You already have tools that target agile innovation where it is most strategically pivotal, and that help you determine where innovation is justified and where it is not. For example, if you’re innovating in product/service design, you might choose to experiment with certain features in a “controlled” part of your product/service, or perhaps in certain markets where the costs of mistakes are less. The other parts of the product and markets remain stable, so that you can keep selling products even as you innovate. However, even the parts of the product/service that are not actively experimenting can still pursue elements of agile innovation, such as gathering and evaluating suggestions for improvement, using analytics to identify potential flaws in your system, etc.
Unconstrained innovation everywhere is no recipe for balancing today’s goals with preparing for the future. On the other hand, the correct balance is rarely achieved by prohibiting all agile innovation. In the same way, pronouncing a single broad return-to-work policy prohibits agile innovation in work design.
The better approach to traditional innovation involves a systemic assessment to identify where the benefits of agile innovation outweigh the costs. As you innovate more, that balance changes, because the costs of agile innovation go down as you have more practice with it. The same can be true for agile innovation in work design.
Can HR Lead Agile Innovation in Work Design?
As with all agile innovations, top leaders must ultimately be accountable. Still, agile innovation is typically executed byline or functional leaders in their own units. In applying agile innovation in areas such as operations, product development, marketing, etc., the role of the functions such as finance, legal, IT, and even HR is generally limited to participating as a supporting “business partner” with their client groups.
However, work exists everywhere in your organization. So, agile innovative work design doesn’t easily fit in one arena like product, manufacturing, operations or R&D. So, what function or discipline should lead and drive agile innovation in work design? This is your opportunity to challenge the CHRO and HR organization to expand beyond their traditional role as a supporting partner to the business units. Instead, HR can become a hub for agile experimentation and learning applied to work design. Rather than HR taking the role of explaining or enforcing policies and insuring compliance, HR could be accountable for the organization-wide approach to agile innovation in work design.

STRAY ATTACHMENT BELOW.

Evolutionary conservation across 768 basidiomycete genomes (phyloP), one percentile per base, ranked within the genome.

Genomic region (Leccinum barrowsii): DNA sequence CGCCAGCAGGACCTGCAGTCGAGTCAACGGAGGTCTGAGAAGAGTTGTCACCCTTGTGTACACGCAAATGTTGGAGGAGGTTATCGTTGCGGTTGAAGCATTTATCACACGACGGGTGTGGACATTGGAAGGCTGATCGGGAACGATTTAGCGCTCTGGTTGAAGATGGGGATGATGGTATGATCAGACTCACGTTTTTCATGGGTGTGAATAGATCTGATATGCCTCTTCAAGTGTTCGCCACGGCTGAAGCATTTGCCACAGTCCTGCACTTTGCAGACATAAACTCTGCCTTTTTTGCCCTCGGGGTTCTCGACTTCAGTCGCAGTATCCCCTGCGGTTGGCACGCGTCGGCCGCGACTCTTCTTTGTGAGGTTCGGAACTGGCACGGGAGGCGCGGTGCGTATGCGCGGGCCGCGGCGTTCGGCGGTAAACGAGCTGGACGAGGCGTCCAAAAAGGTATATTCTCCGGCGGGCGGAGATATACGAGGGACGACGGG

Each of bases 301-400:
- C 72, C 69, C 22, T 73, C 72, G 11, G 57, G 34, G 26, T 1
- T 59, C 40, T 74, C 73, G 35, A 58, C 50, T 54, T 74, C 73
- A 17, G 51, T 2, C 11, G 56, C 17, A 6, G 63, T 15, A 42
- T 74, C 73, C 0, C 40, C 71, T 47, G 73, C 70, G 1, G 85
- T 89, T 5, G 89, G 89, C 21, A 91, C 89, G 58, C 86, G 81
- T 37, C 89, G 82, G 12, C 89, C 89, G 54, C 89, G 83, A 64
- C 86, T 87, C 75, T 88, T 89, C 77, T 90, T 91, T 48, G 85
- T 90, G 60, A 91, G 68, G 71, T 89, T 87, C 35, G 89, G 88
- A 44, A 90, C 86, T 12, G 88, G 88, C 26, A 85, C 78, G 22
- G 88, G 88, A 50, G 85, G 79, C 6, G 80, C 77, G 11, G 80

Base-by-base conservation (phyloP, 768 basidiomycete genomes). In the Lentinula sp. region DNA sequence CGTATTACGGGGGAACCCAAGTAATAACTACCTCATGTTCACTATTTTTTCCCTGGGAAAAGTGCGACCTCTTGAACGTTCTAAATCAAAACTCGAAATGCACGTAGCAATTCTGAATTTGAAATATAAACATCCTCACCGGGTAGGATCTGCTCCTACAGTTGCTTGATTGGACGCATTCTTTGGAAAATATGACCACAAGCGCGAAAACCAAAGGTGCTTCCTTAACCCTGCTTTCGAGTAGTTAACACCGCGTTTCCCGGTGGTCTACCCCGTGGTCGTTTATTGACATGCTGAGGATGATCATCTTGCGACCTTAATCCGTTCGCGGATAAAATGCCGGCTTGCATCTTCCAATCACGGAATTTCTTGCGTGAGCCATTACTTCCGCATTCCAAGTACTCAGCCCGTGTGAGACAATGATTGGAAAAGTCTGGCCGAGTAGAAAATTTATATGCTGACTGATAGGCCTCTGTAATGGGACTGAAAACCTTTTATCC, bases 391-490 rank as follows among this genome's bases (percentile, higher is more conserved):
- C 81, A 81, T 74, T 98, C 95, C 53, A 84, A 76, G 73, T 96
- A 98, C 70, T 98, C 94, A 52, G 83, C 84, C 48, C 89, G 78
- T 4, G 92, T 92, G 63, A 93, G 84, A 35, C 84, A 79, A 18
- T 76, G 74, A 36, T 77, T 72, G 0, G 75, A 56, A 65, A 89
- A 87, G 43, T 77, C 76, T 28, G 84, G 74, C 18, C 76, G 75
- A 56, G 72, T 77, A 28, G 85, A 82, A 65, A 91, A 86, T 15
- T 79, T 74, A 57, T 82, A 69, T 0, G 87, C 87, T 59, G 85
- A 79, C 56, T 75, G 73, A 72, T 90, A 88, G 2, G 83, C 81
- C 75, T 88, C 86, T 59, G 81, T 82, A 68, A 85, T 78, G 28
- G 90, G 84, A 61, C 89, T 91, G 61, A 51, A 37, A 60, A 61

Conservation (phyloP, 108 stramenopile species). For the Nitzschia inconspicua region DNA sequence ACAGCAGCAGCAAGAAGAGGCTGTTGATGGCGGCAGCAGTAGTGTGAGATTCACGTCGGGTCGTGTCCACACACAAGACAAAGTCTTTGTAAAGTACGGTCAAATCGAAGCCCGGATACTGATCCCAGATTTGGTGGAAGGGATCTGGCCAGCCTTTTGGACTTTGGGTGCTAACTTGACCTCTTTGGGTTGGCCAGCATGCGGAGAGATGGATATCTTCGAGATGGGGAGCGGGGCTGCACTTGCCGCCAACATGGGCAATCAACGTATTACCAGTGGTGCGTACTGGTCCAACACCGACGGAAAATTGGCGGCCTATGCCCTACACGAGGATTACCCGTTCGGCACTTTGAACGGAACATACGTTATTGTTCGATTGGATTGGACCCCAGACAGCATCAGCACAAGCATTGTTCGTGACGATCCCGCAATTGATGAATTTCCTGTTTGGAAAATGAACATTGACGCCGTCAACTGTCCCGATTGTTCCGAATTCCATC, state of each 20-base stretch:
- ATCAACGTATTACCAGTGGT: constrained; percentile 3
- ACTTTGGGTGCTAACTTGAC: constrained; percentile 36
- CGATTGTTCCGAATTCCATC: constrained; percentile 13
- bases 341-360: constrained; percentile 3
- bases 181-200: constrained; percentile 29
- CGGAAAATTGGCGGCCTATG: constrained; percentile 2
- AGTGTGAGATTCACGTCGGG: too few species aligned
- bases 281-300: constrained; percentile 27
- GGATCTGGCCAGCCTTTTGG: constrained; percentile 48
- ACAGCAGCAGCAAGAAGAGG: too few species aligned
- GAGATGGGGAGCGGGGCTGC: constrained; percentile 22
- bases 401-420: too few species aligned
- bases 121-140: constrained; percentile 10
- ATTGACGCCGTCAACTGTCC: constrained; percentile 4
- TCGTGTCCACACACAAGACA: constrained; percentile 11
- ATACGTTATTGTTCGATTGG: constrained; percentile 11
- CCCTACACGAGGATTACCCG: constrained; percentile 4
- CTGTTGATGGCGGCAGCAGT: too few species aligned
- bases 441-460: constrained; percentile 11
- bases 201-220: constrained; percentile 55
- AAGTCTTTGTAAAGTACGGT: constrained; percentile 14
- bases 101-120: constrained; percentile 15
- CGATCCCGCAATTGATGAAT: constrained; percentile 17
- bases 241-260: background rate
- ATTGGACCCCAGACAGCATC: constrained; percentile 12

HR would develop agile tools and frameworks, collaborating with your agile innovation experts to modify existing successful tools and apply them to work design. HR would lead in equipping and training managers and their workers to apply agile design tools to work design, and to evaluate and monitor results. HR would become the repository for lessons learned in targeted experiments, and would be accountable for integrating and translating those lessons for the entire organization. HR would develop and constantly improve your frameworks and resources to support a system for agile innovation in work design, including what work means, where and when work is done, and how work value is created and shared among organizations, workers and society.
This is different from “agile HR,” which often refers to the important work of using agile principles to transform the processes and activities of the HR function itself (such as talent sourcing, pay, benefits, learning, experience, information systems). In contrast, we are describing is “agile work innovation,” which spans your entire organization, supported by your HR organization.
Why not establish this relationship with your CHRO and HR function?
Before you rush to pronounce one broad organizational policy for “return to work,” take a moment and consider changing your approach from a search for the best policy to agile innovative work design.
The post "COVID’s Hidden Promise: Future Work Design Is Agile Innovation" was written by John W. Boudreau and Peter M. Ramstad. It was first published by John Boudreau here https://www.linkedin.com/pulse/covids-hidden-promise-future-work-design-agile-john-boudreau/